Editor’s Column – Where is the Money?

Elsie Denton

It almost feels redundant to write a column addressing how insulated we are at Colgate. Everyone knows we are out of touch; we even have a term for it, which I will neglect to mention here because it is worn thin around the edges. The stock market crash is an excellent case in point. While the rest of the nation founders in financial crises and subprime mortgage hoopla, we are still riding high on our hill. The reason, of course, is that the economy really doesn’t affect us. Money woes are our parents’ problem; they are footing the tuition bill, after all. Or if they are not, we can at least put off thinking about such distasteful matters until after we’ve graduated and those pesky student loans start demanding that we pay them back. If we happen to get a few bucks in our pocket we might buy a slice of pizza at the COOP or order a cute top online. Even these funds might be of parental origin, since some Colgate students are loath to cut their umbilical cords. Really, only those poor, unfortunate seniors who are planning to enter the job market after school instead of tackling some form of graduate studies need worry about the iffy economy. With so much padding between us and the outside world it takes a serious jolt to take down the blinders and make us face up to reality.

Late Sunday night I took off for the Finger Lakes to get my van some much-needed first aid for its brakes. I made it as far as Pompey before the car died. First the radio flickered on and off a few times, then my blinkers quit and my headlights dimmed to the point of being nonfunctional. I managed to get the car pulled off in front of a gas station before the engine quit all together. It was 1 a.m. I spent the next hour on the phone troubleshooting with my dad, but to no avail. My phone ran out of batteries at this point and I’m not sure what I would have done, if a friendly cop hadn’t pulled up and offered me a jump and use of his cell.

The car started up, but I didn’t get too far. The van died again, just 10 miles down road, right after Lafayette. I gave up and called AAA. Thus began my wait. I wouldn’t see a tow truck until after 3:30 a.m. Fortunately I spent the interim period safely inside a warm police car chatting with the kindly cop. It was an enlightening conversation.

I don’t think much about how far afield I wander. I may be from Oregon, go to school in Upstate New York, and have spent last semester in the Dominican Republic, but that is normal, right? Or not. The police officer was flabbergasted by how much I had moved about. He was born, raised, went to school and now works all with in the same 40 mile radius. Even though I would say both the cop’s family and mine are part of America’s broad middle class, his is the part that is just getting by. The part you hear about on the news but forget actually exists.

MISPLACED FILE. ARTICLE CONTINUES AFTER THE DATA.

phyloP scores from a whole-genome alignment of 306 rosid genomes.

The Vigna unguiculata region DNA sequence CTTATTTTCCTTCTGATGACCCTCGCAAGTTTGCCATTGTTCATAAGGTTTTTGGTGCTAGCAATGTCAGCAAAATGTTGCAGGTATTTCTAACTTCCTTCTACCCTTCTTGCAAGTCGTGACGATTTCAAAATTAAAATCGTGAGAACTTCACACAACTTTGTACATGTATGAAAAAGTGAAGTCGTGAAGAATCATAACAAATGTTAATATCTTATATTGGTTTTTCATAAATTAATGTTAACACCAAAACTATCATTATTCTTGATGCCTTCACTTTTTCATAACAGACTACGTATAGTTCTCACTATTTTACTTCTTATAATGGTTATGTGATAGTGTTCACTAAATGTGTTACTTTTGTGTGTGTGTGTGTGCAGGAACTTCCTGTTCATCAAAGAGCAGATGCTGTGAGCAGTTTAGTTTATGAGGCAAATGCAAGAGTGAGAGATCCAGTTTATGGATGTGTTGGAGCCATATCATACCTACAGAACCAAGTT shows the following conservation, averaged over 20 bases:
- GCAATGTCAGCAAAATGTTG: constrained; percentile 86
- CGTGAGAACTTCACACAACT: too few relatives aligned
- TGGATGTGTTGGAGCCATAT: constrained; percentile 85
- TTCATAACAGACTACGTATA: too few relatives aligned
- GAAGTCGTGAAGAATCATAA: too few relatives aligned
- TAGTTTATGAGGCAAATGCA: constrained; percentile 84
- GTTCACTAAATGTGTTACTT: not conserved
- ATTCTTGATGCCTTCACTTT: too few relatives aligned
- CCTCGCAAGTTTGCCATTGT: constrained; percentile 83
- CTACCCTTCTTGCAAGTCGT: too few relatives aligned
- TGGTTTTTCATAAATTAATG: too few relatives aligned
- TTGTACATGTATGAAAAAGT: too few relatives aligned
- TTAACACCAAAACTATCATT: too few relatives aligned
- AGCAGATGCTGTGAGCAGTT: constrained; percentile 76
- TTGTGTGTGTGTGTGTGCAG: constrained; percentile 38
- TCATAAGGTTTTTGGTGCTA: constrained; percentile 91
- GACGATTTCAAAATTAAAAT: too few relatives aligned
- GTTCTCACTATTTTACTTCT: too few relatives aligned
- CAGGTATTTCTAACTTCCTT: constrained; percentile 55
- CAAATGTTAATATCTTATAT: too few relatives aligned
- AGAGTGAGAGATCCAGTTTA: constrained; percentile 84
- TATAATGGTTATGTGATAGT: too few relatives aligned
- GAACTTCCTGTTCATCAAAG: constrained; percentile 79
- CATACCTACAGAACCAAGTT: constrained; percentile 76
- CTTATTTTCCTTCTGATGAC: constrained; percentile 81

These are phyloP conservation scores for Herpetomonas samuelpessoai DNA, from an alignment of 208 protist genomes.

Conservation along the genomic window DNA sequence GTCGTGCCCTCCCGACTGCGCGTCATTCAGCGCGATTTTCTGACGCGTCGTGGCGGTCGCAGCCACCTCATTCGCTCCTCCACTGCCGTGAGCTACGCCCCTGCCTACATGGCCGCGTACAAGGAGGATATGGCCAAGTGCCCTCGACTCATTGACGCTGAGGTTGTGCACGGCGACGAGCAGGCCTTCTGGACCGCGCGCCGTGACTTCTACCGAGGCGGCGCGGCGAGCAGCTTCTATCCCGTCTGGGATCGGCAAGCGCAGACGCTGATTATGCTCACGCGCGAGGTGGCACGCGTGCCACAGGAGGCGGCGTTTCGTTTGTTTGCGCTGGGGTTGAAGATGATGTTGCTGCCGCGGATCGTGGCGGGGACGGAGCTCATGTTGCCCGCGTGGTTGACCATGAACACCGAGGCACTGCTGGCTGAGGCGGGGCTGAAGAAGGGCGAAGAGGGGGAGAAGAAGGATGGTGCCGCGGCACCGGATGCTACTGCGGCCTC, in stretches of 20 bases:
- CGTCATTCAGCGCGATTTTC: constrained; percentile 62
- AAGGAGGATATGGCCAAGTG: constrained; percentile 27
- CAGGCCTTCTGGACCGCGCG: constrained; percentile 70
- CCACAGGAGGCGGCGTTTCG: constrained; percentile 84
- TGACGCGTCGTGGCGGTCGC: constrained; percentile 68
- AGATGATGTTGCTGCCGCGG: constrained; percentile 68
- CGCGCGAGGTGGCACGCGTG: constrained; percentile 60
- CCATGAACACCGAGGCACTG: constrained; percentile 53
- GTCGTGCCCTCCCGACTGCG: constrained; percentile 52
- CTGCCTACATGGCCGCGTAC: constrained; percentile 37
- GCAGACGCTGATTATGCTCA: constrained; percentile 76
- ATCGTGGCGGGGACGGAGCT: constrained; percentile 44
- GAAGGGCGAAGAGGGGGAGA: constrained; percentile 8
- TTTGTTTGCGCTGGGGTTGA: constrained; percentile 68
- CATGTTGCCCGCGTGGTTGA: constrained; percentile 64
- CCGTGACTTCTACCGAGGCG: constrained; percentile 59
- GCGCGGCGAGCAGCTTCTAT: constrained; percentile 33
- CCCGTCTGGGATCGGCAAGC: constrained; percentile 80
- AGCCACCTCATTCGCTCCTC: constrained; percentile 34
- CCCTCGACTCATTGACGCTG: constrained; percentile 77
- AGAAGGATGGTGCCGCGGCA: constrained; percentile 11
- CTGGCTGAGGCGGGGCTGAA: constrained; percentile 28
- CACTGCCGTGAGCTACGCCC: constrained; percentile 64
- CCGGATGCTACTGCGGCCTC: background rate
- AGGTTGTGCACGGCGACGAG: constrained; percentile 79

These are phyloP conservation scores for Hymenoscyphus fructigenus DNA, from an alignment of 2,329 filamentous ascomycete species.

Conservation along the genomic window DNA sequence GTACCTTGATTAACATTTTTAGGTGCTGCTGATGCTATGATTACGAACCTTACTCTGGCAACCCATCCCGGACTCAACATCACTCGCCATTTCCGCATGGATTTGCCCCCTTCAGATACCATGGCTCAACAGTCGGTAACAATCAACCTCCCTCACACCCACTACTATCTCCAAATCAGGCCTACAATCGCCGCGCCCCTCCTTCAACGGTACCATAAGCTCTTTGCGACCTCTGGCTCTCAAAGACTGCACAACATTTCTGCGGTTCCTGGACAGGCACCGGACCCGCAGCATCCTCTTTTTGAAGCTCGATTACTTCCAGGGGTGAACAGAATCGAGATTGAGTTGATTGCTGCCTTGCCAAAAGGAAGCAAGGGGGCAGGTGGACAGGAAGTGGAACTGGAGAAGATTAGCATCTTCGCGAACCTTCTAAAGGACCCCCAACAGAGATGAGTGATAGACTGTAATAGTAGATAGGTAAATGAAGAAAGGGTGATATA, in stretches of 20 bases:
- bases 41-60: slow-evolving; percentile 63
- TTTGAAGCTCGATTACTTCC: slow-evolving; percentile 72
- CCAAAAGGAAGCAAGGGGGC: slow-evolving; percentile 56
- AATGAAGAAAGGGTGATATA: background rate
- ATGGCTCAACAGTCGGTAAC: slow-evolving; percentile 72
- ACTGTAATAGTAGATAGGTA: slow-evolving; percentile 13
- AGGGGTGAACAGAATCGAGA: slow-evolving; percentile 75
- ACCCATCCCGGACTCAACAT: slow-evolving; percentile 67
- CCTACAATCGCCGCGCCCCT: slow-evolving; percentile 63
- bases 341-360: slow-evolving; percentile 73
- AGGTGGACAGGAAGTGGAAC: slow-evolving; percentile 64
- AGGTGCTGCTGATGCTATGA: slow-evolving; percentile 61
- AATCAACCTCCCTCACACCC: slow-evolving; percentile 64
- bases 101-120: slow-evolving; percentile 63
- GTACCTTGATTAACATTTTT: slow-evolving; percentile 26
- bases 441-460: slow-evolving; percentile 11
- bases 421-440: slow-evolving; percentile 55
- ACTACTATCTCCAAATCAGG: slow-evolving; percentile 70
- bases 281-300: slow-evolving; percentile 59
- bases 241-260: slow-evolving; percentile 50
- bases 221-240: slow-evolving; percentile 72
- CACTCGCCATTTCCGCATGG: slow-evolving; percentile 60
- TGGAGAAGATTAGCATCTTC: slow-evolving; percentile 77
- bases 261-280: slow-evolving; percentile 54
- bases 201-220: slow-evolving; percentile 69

When my tow truck finally arrived I was in for another cultural encounter. My driver was at least in his sixties. He was a Vietnam vet and owned a car body shop. He’d taken up towing as supplementary income to put his daughters through college. Late night jobs like mine weren’t really a problem since he hadn’t really slept since coming back from the war.

The first thing he asked me upon finding out that I was from Oregon was, “How are the taxes out there?”

I admit I don’t pay much attention to taxes. I still let my parents do them for me, one of the joys of still being a financial dependant, and basically just bob my head in acknowledgement every time I notice that money has been deducted from my paycheck here at school. I wasn’t exactly prepared to answer the question. The best I could muster was babbling about how Oregon doesn’t have a sales tax so we make up for it in our income tax, though I don’t think that really addressed his question.

The message I seemed to hear from both my saviors that late Sunday night, or early Monday morning, was money. Where is the money? How do you make ends meet? How are we going to get by?

It was so much more potent to hear of economic woes from real people. It made America’s problems meaningful to me; something more than disembodied TV slogans and catch phrases. Perhaps nothing will come of this. I might store away these people’s stories like so much other useless knowledge in the back of my brain and forget about them. But for the moment at least, I’m more connected, more aware of what is going on in the world beyond Colgate.